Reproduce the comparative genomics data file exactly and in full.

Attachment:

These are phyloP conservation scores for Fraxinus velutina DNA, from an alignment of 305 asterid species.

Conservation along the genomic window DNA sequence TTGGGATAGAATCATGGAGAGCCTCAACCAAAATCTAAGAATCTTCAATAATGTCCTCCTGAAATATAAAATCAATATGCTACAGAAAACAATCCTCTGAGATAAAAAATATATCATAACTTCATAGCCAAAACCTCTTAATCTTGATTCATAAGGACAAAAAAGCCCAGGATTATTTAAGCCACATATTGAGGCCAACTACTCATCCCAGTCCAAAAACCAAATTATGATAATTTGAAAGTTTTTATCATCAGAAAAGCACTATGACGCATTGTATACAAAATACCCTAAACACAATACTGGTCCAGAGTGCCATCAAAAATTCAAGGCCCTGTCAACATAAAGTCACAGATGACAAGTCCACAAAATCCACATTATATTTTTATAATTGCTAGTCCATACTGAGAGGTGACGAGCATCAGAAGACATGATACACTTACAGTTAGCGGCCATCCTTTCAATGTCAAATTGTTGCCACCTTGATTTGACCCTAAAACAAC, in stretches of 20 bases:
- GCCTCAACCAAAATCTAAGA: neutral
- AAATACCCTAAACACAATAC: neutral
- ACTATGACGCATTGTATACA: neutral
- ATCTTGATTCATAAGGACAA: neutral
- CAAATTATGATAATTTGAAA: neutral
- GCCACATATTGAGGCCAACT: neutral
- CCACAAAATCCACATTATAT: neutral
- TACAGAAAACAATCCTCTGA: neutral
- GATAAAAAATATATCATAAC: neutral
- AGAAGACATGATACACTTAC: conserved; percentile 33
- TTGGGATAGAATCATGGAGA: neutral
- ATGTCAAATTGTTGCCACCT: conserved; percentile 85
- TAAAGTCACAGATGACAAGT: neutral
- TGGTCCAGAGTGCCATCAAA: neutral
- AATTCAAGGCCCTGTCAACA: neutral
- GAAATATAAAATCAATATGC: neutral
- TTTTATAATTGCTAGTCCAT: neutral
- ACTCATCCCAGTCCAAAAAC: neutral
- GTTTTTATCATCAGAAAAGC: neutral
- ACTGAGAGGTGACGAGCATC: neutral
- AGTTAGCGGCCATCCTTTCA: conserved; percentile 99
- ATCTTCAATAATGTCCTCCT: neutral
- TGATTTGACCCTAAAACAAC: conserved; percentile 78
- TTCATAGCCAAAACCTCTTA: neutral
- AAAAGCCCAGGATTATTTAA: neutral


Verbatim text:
These are phyloP conservation scores for Fraxinus velutina DNA, from an alignment of 305 asterid species.

Conservation along the genomic window DNA sequence TTGGGATAGAATCATGGAGAGCCTCAACCAAAATCTAAGAATCTTCAATAATGTCCTCCTGAAATATAAAATCAATATGCTACAGAAAACAATCCTCTGAGATAAAAAATATATCATAACTTCATAGCCAAAACCTCTTAATCTTGATTCATAAGGACAAAAAAGCCCAGGATTATTTAAGCCACATATTGAGGCCAACTACTCATCCCAGTCCAAAAACCAAATTATGATAATTTGAAAGTTTTTATCATCAGAAAAGCACTATGACGCATTGTATACAAAATACCCTAAACACAATACTGGTCCAGAGTGCCATCAAAAATTCAAGGCCCTGTCAACATAAAGTCACAGATGACAAGTCCACAAAATCCACATTATATTTTTATAATTGCTAGTCCATACTGAGAGGTGACGAGCATCAGAAGACATGATACACTTACAGTTAGCGGCCATCCTTTCAATGTCAAATTGTTGCCACCTTGATTTGACCCTAAAACAAC, in stretches of 20 bases:
- GCCTCAACCAAAATCTAAGA: neutral
- AAATACCCTAAACACAATAC: neutral
- ACTATGACGCATTGTATACA: neutral
- ATCTTGATTCATAAGGACAA: neutral
- CAAATTATGATAATTTGAAA: neutral
- GCCACATATTGAGGCCAACT: neutral
- CCACAAAATCCACATTATAT: neutral
- TACAGAAAACAATCCTCTGA: neutral
- GATAAAAAATATATCATAAC: neutral
- AGAAGACATGATACACTTAC: conserved; percentile 33
- TTGGGATAGAATCATGGAGA: neutral
- ATGTCAAATTGTTGCCACCT: conserved; percentile 85
- TAAAGTCACAGATGACAAGT: neutral
- TGGTCCAGAGTGCCATCAAA: neutral
- AATTCAAGGCCCTGTCAACA: neutral
- GAAATATAAAATCAATATGC: neutral
- TTTTATAATTGCTAGTCCAT: neutral
- ACTCATCCCAGTCCAAAAAC: neutral
- GTTTTTATCATCAGAAAAGC: neutral
- ACTGAGAGGTGACGAGCATC: neutral
- AGTTAGCGGCCATCCTTTCA: conserved; percentile 99
- ATCTTCAATAATGTCCTCCT: neutral
- TGATTTGACCCTAAAACAAC: conserved; percentile 78
- TTCATAGCCAAAACCTCTTA: neutral
- AAAAGCCCAGGATTATTTAA: neutral